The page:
Sunday, November 16, 2008

first impressions from openSUSE

My journey with Linux begins quite a long time ago, when most people used Slackware. So did I. Until today, Slack remained my personal favorite, although I stopped using it completely about 4 years ago. Ever since my first steps, I've been using (sometimes in parallel) Red Hat, Mandrake 8.2, Debian, Oracle's UBL, Cent OS 3-5 and had some short experience with Arch and Gentoo. But more than anything else, I mainly use [K]Ubuntu (5.10-8.04).

The main reason for the switch was my work and study (and life) consumed the time I used to spend maintaining my distro, and I wanted something modern which works out of the box (and the fact some people laughed at me, because I was old fashioned and didn't have dependency management).
Unlike others, I'm quite pleased with Ubuntu. Even 64bit. It just works.

But all of a sudden, I became bored with my computer, so I decided to replace the brown/blue with green. Well, where can I find a green distro? Oh, right - openSUSE.

Didn't want to mess too much with my computer, especially since it was transformed into a gaming station (thus, runs Windows), I decided the laptop would do just fine. It's a HP nc6220, so the spec is high and it comes feature loaded. Downloaded openSUSE 11 with KDE 4 for 32 bit, put the CD in the drive, and reboot.
The live CD looks really good, and makes you want to install it. The installer is great, although I did have some problem with the partitioner which crashed the first time, and wasn't as simple as other partitioners I used.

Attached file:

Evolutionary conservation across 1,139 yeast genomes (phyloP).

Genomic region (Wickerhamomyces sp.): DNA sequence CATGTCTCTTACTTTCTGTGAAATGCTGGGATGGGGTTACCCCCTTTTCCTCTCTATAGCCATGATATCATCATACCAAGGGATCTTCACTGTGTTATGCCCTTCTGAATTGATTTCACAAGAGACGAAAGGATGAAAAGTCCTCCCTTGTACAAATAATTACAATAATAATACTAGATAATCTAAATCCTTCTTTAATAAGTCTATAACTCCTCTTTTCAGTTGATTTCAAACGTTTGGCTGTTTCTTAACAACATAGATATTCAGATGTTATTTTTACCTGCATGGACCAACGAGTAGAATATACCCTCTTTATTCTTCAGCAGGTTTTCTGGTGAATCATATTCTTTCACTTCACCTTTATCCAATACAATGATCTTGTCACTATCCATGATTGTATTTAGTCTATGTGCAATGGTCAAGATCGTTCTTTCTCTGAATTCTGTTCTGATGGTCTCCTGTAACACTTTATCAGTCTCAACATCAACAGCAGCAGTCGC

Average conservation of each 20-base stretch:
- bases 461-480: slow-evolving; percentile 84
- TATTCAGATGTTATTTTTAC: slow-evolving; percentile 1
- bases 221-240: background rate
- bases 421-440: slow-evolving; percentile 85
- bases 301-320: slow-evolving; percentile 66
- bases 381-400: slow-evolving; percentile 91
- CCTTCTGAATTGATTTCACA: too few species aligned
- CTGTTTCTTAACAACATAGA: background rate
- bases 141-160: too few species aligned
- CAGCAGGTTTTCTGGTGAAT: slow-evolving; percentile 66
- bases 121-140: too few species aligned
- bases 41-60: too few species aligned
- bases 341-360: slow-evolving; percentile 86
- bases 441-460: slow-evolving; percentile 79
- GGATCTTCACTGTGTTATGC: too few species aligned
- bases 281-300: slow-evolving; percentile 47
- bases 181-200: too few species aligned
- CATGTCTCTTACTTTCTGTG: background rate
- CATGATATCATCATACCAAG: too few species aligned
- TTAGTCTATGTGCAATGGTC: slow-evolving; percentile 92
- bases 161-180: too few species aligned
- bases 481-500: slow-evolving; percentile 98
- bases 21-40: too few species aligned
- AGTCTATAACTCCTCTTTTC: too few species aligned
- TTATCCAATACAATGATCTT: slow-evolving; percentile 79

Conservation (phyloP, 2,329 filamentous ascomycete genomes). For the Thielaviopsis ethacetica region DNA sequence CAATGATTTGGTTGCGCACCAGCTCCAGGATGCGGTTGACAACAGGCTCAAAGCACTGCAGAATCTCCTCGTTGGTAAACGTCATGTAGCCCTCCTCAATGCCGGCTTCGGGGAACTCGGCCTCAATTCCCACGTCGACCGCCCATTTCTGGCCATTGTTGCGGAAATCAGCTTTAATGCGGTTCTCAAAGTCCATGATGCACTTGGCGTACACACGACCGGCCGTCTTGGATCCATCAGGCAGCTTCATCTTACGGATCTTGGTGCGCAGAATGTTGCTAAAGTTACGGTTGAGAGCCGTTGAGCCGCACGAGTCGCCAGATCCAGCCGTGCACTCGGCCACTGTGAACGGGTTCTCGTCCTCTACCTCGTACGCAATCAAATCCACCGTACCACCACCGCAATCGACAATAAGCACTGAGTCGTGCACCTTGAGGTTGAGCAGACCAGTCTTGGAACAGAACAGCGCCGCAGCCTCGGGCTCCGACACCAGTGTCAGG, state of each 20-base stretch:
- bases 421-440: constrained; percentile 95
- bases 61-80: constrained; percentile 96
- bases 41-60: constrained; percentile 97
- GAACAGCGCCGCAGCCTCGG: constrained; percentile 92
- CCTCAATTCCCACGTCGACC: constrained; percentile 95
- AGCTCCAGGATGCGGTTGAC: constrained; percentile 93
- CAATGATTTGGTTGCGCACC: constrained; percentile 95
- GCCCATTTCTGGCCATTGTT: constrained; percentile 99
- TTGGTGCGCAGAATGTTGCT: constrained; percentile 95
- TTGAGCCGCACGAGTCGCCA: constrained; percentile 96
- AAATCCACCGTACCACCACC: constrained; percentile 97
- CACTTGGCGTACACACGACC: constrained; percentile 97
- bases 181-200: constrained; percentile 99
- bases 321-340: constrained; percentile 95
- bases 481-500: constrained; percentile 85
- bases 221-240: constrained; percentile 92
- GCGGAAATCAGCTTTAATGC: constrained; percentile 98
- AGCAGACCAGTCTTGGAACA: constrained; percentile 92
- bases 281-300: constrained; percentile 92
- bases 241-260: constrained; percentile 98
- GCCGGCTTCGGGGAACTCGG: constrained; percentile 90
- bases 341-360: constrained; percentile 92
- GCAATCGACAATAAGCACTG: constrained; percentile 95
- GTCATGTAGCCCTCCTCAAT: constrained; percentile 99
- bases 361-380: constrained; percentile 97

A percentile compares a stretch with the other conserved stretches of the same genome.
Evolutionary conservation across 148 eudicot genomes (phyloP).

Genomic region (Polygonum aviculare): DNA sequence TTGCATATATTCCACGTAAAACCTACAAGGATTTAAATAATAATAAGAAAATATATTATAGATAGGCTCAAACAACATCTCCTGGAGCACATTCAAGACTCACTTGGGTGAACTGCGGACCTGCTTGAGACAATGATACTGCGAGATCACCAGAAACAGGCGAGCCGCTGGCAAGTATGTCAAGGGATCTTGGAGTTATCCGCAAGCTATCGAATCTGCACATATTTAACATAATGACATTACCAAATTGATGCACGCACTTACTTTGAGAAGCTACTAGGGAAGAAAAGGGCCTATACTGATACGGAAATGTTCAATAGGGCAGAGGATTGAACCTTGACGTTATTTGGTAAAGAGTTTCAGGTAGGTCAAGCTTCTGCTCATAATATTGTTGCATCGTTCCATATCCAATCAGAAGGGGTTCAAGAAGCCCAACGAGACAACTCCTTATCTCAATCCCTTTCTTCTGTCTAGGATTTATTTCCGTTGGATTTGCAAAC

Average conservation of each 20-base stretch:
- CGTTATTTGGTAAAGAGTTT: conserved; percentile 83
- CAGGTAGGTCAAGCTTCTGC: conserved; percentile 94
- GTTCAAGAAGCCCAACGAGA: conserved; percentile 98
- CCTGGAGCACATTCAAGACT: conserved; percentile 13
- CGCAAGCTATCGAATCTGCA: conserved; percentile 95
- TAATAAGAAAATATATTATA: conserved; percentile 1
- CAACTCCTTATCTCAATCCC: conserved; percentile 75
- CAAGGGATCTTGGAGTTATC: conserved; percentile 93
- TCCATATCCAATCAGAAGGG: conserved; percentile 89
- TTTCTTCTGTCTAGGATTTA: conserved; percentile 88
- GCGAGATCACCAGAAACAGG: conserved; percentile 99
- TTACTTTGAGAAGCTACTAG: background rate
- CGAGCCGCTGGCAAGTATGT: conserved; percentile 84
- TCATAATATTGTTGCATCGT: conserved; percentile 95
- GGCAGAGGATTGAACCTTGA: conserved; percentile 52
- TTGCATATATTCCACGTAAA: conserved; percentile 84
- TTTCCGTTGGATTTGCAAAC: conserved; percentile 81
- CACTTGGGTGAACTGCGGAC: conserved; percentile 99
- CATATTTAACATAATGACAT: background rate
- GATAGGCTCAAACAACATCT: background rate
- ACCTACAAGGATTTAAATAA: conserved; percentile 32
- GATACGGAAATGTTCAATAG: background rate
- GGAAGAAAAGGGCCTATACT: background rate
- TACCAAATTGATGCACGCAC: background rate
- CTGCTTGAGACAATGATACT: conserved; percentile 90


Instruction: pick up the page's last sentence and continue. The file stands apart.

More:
After the installation, everything just worked, including WiFi, which is a good start (no network = inability to find problem's solutions on the internet).
Some quirks include the fact the language indicator didn't show hebrew by default (although Israel's timezone was selected, which implies I live in Israel), and the update manager noticed I need to upgrade some packages, but crashed while doing so (currently, "zypper up" is running in the background - good thing I'm not afraid of the command line).

This is definitely not the first time I use KDE 4, but it is the first time I enjoy it. The openSUSE guys made it beautiful (not black) and useable. Once the upgrade is finished, I'll try to run IM (kopete?) and other applications, and see if they're any better than previous versions.

Oh, one more thing - I noticed many applications are from KDE 3, and firefox is missing some plugins (hadn't checked for codecs yet). This is the thing that disappointed my most, as I'm used this things just work, especially in a desktop distribution. Once I finish those installations, I'll write again with my impressions.

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